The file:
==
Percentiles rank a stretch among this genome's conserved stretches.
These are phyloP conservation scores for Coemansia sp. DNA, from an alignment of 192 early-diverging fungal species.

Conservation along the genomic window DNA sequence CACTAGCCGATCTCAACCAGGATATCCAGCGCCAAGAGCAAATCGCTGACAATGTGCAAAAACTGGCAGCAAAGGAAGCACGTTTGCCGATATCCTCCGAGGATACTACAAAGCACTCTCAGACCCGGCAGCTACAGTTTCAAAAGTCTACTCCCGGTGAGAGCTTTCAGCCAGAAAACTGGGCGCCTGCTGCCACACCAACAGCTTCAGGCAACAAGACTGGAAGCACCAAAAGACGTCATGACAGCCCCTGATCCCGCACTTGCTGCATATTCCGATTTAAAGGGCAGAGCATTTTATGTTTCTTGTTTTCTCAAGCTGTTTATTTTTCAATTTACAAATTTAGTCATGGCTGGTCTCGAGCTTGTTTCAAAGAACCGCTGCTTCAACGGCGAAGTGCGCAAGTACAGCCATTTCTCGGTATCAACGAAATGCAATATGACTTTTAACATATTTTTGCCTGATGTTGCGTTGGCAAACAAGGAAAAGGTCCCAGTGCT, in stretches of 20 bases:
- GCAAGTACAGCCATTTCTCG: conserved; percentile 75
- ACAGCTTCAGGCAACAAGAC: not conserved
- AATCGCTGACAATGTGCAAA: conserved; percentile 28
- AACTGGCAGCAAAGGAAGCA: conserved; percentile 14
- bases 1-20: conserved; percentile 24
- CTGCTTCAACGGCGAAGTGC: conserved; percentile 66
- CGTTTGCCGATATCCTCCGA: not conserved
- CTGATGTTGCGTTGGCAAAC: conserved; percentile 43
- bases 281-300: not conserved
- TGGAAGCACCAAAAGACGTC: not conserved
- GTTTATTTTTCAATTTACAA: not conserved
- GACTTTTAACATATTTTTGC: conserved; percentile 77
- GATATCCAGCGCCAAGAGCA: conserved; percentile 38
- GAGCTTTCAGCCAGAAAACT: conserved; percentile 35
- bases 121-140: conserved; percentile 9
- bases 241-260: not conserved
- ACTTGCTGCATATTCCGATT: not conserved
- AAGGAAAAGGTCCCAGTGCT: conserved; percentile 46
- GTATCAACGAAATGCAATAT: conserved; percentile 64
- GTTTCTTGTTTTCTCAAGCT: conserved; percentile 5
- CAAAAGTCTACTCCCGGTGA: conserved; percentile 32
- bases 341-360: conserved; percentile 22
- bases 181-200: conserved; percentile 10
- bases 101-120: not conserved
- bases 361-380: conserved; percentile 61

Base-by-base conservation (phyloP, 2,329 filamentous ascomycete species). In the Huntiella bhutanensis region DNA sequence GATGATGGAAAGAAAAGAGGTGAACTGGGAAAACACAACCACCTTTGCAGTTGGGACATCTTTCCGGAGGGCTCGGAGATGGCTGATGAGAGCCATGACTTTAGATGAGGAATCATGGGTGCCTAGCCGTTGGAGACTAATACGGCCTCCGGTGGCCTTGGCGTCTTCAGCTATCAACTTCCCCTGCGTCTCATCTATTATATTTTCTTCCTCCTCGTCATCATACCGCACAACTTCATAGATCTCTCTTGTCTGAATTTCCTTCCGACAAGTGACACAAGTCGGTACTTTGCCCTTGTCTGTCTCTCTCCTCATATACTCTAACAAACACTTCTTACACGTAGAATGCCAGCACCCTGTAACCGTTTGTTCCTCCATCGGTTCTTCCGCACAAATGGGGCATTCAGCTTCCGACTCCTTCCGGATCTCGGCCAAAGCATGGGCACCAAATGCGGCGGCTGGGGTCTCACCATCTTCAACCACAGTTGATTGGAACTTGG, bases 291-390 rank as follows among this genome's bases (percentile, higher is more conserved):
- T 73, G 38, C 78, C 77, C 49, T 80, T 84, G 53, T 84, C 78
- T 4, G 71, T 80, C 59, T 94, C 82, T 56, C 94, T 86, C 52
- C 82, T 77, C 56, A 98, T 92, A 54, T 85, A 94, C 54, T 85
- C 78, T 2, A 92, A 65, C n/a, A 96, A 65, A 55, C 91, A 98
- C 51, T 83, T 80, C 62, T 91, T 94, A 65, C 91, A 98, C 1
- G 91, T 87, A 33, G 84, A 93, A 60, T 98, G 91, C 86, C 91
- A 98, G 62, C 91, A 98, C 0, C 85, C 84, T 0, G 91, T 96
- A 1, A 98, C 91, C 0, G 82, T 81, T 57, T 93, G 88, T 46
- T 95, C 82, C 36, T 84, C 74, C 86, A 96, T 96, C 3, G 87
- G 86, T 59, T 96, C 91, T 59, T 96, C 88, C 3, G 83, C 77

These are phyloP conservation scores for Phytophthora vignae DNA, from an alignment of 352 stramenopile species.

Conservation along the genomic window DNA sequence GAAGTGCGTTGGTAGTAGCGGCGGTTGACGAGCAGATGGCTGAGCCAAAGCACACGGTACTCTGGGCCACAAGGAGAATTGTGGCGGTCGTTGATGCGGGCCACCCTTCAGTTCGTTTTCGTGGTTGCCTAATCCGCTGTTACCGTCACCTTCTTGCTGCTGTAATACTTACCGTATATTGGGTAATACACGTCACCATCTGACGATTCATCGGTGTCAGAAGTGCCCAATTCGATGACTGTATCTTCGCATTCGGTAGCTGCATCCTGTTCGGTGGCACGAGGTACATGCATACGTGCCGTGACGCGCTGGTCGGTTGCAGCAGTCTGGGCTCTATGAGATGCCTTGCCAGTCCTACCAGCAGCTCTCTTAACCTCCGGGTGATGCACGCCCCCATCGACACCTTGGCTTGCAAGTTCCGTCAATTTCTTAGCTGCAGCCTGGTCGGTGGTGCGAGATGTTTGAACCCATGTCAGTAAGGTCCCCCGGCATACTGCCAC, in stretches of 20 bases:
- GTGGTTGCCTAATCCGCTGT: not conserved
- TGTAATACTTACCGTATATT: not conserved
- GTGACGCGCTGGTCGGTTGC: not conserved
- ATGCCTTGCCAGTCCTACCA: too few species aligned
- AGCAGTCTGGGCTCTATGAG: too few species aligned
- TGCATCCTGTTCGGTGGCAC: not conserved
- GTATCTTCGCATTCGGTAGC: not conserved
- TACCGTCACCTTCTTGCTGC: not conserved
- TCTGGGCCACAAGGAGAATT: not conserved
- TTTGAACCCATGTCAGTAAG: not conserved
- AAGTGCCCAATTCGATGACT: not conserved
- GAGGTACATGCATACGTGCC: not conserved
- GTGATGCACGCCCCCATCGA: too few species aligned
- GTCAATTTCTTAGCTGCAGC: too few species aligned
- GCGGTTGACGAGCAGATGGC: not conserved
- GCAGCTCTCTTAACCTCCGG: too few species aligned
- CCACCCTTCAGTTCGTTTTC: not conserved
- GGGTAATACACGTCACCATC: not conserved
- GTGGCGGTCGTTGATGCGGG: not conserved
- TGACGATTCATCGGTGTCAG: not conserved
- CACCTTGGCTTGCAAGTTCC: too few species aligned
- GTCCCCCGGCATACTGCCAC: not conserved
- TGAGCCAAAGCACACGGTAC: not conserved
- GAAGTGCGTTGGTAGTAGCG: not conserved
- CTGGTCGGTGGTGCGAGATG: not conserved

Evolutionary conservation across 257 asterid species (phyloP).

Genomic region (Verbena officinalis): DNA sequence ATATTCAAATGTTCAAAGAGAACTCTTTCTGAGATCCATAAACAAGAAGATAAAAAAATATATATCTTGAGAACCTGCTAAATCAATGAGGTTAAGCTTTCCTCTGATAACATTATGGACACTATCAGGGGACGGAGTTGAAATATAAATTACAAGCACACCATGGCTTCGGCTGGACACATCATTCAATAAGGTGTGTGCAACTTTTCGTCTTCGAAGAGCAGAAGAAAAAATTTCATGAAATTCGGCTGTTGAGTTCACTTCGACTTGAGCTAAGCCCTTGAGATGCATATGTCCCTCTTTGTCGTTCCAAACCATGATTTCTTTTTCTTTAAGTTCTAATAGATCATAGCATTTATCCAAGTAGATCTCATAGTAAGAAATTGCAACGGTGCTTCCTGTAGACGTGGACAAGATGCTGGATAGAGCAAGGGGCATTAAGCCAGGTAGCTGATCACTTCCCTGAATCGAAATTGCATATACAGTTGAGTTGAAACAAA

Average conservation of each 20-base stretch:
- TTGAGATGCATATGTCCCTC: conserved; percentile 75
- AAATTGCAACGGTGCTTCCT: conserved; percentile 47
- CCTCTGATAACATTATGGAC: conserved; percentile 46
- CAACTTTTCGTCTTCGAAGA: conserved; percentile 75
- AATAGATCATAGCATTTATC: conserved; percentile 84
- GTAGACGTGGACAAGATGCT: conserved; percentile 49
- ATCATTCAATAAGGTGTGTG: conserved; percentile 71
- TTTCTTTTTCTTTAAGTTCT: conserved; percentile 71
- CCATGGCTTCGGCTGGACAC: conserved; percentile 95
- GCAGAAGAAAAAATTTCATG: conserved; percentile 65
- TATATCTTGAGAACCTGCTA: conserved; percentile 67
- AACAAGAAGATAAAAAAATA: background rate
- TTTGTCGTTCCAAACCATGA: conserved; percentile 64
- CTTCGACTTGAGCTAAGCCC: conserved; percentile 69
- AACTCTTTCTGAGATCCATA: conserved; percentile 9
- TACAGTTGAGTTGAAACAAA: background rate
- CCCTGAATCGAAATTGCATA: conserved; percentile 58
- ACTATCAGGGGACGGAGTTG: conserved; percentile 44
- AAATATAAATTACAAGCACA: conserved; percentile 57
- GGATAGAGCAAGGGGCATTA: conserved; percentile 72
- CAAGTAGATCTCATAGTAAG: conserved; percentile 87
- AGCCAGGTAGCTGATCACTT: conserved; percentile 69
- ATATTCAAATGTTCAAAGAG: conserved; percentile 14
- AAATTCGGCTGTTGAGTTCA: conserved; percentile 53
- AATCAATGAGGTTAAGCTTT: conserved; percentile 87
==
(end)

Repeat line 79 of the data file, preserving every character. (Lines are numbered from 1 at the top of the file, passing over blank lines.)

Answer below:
- GCAGAAGAAAAAATTTCATG: conserved; percentile 65